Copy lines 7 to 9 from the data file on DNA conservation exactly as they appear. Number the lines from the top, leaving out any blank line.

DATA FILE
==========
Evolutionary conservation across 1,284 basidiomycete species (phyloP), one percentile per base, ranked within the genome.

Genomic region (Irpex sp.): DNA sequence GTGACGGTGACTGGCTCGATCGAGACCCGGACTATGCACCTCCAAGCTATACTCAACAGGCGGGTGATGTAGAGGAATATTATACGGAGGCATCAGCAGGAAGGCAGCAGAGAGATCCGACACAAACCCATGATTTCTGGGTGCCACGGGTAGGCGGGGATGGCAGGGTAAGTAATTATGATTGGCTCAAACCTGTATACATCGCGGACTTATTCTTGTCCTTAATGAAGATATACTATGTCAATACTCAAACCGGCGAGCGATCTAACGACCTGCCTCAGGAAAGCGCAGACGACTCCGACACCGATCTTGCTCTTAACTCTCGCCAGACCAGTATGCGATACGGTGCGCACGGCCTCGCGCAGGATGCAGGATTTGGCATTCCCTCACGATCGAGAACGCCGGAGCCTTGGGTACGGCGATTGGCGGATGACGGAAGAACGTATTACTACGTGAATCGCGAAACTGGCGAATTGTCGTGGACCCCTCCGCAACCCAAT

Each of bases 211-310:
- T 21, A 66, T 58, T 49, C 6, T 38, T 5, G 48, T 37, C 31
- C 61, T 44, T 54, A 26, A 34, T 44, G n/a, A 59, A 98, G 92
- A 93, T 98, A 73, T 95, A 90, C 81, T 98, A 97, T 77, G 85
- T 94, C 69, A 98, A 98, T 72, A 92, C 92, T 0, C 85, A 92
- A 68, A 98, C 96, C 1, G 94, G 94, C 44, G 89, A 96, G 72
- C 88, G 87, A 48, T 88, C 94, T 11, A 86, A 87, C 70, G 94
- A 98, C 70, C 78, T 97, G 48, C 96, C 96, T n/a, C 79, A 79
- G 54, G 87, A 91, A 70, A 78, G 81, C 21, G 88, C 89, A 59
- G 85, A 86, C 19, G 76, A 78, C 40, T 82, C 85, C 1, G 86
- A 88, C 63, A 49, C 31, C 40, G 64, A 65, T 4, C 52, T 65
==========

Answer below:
- T 94, C 69, A 98, A 98, T 72, A 92, C 92, T 0, C 85, A 92
- A 68, A 98, C 96, C 1, G 94, G 94, C 44, G 89, A 96, G 72
- C 88, G 87, A 48, T 88, C 94, T 11, A 86, A 87, C 70, G 94